Before you are fully awake, your second waking,
remember that a fossil you rejoiced to find
in a sandy streambank when you were ten
resembled wood in your hand; in the lines
of grey you recognized striations
from a tree. You could easily imagine
the centuries of growing and the bark
enclosing the rings in their silence; you understood
grain shaped its way with sun and water.
And now you also see, as you wake,
that if someone had made a fire
with that wood, those centuries of sunlight --
a store of days transformed to make
a canopy of rising sparks --
would have warmed her hands.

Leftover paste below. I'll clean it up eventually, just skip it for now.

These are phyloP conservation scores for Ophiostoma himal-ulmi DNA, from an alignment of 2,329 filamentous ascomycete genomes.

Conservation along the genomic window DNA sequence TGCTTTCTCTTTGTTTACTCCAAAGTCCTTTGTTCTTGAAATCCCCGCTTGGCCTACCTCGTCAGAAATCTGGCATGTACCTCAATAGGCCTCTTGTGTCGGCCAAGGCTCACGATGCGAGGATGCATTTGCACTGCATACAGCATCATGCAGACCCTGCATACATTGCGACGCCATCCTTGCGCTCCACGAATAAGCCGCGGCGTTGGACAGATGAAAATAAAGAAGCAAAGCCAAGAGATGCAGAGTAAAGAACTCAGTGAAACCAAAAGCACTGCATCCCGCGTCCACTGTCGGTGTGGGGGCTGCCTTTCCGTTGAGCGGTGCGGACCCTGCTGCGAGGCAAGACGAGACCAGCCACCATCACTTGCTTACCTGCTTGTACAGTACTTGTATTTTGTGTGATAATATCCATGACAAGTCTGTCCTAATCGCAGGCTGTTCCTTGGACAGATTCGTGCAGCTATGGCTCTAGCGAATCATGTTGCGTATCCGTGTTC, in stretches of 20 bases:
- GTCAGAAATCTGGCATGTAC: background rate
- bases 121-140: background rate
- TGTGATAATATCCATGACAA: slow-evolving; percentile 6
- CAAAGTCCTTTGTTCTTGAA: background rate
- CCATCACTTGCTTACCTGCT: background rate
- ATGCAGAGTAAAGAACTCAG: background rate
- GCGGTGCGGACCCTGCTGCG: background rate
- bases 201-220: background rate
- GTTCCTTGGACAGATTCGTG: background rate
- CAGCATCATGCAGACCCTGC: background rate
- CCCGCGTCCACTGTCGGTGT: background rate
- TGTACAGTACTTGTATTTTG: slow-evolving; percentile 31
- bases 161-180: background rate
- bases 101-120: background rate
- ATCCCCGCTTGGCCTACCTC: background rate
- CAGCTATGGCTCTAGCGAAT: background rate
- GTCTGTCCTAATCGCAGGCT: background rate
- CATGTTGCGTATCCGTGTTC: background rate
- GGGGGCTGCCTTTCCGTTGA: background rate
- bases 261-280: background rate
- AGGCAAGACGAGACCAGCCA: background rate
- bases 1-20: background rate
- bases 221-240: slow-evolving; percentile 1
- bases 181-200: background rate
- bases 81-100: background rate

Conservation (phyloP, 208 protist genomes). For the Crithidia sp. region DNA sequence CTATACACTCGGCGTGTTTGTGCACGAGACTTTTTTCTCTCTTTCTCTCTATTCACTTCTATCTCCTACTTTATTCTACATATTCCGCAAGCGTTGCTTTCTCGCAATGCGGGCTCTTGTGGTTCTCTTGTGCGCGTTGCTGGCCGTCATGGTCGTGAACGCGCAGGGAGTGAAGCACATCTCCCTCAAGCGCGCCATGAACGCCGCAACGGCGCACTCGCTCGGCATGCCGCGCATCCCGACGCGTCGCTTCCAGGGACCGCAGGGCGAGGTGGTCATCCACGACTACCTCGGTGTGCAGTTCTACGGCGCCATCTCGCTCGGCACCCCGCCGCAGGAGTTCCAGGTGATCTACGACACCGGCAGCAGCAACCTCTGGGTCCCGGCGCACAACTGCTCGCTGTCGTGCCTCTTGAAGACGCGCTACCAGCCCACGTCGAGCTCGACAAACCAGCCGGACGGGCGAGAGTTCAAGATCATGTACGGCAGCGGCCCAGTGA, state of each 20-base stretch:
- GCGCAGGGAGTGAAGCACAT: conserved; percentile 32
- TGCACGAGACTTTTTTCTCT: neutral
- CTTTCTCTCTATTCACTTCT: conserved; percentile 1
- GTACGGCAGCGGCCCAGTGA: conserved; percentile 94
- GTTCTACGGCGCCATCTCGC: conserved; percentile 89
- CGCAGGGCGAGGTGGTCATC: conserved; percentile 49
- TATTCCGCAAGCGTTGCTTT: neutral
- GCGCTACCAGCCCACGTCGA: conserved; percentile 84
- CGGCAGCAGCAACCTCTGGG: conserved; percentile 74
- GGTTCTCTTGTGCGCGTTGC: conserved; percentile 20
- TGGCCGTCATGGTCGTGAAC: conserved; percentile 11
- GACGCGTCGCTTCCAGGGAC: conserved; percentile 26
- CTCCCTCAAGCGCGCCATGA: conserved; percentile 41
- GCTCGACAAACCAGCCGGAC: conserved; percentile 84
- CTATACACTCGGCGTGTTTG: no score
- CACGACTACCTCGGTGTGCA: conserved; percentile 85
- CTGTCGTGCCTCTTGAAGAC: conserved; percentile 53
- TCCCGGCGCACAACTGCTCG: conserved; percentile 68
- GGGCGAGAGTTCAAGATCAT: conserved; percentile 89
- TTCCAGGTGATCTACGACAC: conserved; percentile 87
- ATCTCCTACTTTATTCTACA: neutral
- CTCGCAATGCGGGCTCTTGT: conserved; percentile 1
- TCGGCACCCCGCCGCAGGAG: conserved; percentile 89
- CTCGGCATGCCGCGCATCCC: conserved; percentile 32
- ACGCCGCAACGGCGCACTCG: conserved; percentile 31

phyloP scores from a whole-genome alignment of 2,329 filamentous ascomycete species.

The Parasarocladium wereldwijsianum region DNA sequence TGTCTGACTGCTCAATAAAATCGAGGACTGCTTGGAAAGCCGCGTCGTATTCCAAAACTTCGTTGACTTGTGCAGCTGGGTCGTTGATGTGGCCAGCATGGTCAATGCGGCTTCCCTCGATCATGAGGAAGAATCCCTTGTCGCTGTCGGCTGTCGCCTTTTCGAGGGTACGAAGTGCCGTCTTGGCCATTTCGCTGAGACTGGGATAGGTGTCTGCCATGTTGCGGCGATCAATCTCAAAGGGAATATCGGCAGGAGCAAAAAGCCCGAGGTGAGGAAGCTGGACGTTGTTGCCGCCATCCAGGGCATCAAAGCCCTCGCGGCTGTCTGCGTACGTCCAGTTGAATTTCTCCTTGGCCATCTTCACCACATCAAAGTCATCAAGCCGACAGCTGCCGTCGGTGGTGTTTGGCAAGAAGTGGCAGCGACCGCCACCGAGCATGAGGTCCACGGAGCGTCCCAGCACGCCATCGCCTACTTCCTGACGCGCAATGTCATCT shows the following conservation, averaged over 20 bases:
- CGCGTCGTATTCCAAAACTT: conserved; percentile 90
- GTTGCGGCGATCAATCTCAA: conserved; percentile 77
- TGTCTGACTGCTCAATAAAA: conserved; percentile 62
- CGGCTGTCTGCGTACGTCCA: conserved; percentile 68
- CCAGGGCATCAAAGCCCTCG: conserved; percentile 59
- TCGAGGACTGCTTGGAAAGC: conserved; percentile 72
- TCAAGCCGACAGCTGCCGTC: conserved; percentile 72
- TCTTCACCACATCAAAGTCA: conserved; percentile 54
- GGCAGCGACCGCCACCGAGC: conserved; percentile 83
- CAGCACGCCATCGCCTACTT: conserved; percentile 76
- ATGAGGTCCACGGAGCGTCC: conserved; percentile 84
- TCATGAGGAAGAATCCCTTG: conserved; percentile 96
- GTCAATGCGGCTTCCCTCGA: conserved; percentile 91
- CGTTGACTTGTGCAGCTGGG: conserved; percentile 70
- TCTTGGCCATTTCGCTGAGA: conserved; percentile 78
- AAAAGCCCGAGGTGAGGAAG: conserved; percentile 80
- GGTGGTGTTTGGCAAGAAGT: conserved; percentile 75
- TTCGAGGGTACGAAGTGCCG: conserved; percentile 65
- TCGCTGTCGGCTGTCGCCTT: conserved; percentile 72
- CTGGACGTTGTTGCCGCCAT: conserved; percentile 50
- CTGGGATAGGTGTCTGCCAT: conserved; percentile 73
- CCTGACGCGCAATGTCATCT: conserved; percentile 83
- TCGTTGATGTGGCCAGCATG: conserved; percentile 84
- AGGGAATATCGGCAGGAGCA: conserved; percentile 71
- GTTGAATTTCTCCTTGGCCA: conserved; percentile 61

She might have thought of green,
of leaf-work veins and branches
enclosed in stone, of how
streambanks hold all their time, and thought of fossils,
their intricate embodiment
gracing the human hand, as you do now.
Jessica Jopp received the Baxter Hathaway Prize in Poetry from Epoch and was a finalist for both the Yale Younger Poets Prize and the Juniper Prize. Her poems have appeared in many publications, including POETRY, the Denver Quarterly and The Texas Observer. She lives in Indiana, Pa.